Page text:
The industrial revolution, the effects of which could permanently destroy the globe – not only because of the climate crisis but in view of our inexorable plundering of resources, appeared to almost no one as a threat until around the middle of the twentieth century. On the contrary, up to that time the whole world envied the West for its brilliant achievements in the spheres of technology and science – achievements, which had raised the lives of Western people from a stage of pre-modern primitiveness to a uniquely high standard of living. The fascination with this new lifestyle was so immense that – again up to about the middle of the 20th century – there was virtually no large state on earth that did not strive to imitate the Western model. Even the two great old world cultures, China and India, which had long hesitated, finally made a determined about-face and suddenly saw their own salvation and that of the entire rest of the world only in forced industrialization. They had but one mantra: Let us catch up with the West as quickly as possible. The frenetic effort explains why China would emit a whopping 235 billion metric tons of CO2 in just thirty years – nearly half as much as Europe did emit in a little less than two hundred and fifty years. We all know – and the Chinese never tire of letting the rest of the world know as well – that this instant industrialization represents a tremendous achievement that the countries of the global South should admire more than the decadent Western model. More than the meanwhile self-critical Europeans, Chinese work crews are now omnipresent: in Africa, Asia and South America as well as in Papua New Guinea, in order to dig up even the last still untouched patches of earth for resources and to upgrade it industrially. In other words, the fascination with the industrial revolution continues unabated – except that the main player spreading it over the rest of the world is no longer the West. China and India are taking the baton into their own hands – and at a much faster pace for that matter. But in contrast to Europe, where, as I said, the negative consequences of our two hundred years of „progress“ are by now known to every thinking person and even lead to a kind of doomsday mood, the enthusiasm of the Indian and Chinese masses is undiminished. The increase in the standard of living is welcomed as a manna from heaven, but the consequences are – for the time being – still ignored.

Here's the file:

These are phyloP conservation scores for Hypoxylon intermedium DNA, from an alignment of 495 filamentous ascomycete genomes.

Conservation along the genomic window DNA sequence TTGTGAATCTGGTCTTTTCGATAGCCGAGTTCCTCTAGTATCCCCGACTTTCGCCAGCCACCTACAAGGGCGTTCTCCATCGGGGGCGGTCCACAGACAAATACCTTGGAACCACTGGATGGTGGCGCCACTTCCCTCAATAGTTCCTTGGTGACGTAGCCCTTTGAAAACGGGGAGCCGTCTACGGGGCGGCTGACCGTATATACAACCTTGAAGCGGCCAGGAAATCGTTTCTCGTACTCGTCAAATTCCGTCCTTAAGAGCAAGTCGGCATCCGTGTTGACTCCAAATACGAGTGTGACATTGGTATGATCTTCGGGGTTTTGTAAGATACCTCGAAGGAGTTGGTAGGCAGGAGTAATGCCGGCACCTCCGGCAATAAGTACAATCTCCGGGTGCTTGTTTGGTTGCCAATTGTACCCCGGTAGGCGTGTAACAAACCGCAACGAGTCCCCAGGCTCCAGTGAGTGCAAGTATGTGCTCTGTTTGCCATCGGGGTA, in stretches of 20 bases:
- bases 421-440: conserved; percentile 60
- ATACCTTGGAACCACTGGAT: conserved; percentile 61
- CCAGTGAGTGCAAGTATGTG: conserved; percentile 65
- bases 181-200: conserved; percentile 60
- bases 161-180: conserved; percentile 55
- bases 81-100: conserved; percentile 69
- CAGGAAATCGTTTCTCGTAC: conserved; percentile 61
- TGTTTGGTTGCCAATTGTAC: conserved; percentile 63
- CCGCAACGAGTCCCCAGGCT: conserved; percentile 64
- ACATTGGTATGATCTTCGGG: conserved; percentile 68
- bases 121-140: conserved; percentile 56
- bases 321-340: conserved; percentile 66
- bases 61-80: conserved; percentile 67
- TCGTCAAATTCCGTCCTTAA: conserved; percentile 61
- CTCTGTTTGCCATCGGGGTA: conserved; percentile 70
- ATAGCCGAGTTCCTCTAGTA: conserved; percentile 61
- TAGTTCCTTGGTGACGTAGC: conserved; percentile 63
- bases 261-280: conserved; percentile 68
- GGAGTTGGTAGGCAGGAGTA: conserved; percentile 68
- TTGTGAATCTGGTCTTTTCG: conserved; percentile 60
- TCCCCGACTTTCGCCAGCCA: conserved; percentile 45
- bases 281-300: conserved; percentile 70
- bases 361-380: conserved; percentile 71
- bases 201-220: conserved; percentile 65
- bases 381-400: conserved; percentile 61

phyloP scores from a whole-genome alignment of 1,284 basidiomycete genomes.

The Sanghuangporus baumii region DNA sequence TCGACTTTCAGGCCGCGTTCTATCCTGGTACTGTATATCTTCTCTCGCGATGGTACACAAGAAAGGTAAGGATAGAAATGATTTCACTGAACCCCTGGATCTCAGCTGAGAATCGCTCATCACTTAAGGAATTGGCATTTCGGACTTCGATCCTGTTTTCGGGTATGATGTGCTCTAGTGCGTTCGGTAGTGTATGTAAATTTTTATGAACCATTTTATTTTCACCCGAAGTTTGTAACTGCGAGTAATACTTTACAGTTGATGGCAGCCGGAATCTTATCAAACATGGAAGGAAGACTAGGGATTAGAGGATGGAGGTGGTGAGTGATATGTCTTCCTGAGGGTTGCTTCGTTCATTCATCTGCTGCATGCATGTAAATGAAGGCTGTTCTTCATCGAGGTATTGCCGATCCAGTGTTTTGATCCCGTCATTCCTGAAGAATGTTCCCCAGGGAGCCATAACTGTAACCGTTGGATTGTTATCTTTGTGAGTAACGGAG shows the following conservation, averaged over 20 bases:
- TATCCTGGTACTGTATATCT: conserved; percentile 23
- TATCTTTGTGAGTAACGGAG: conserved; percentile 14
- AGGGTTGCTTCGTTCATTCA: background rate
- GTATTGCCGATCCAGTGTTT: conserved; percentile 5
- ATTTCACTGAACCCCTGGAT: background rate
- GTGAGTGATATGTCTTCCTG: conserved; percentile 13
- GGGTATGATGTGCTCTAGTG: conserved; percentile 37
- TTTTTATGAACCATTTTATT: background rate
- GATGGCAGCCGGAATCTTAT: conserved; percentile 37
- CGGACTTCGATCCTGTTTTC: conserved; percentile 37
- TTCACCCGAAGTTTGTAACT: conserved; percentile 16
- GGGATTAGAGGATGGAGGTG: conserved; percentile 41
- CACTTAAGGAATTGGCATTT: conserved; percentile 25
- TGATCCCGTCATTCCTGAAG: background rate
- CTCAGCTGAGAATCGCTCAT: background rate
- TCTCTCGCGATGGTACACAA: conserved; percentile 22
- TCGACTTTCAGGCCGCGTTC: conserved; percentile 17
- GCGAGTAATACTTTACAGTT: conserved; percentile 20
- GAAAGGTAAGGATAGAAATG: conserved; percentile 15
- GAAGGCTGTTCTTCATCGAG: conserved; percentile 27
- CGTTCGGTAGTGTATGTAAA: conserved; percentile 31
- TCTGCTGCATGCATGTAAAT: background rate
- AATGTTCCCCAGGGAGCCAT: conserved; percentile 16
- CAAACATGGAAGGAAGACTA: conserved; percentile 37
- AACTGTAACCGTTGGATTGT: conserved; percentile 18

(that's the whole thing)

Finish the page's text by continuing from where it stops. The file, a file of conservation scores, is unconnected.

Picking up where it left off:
We are also closing our eyes to a further development that can hardly be covered by the concept of guilt. The fact that the world’s population has grown almost tenfold in the space of just over two hundred years – this event, unique in the history of mankind, is connected with the irrepressible optimism that the triumphant advance of technology and science (supported by the steady advance of medicine) first ignited in the countries of the West, but very soon also as hope for better times throughout the rest of the world. Even one billion people were already too much for the globe. It was not compatible with sustainability.*1* Who is to blame for this rapid increase of our species that will make the globe uninhabitable when everyone owns their own resource-guzzling car, their own water closet and their own electricity connection and then consumes as much energy and raw materials as the favored part of humanity already does? The question of guilt can hardly be answered when it comes to the propagation of our species, but an answer is possible if we want to avert the consequences of this development. Mankind will not survive without a worldwide reduction of resource depletion and the poisoning of air, water and soil.

Again, who is to blame? Those countries of the West that started “progress” at a time when mankind only expected blessings from technology and science, or those countries of Asia and soon also Africa, which strive to adopt and to enlarge it though they must be perfectly aware of its consequences? There can be talk of guilt only if we commit actions in full awareness of their harmful and possibly irreparable consequences. In this sense, all industrialized and industrializing countries without exception are to blame at least since 1973, the year when the alarming book „The Limits to Growth“ was published.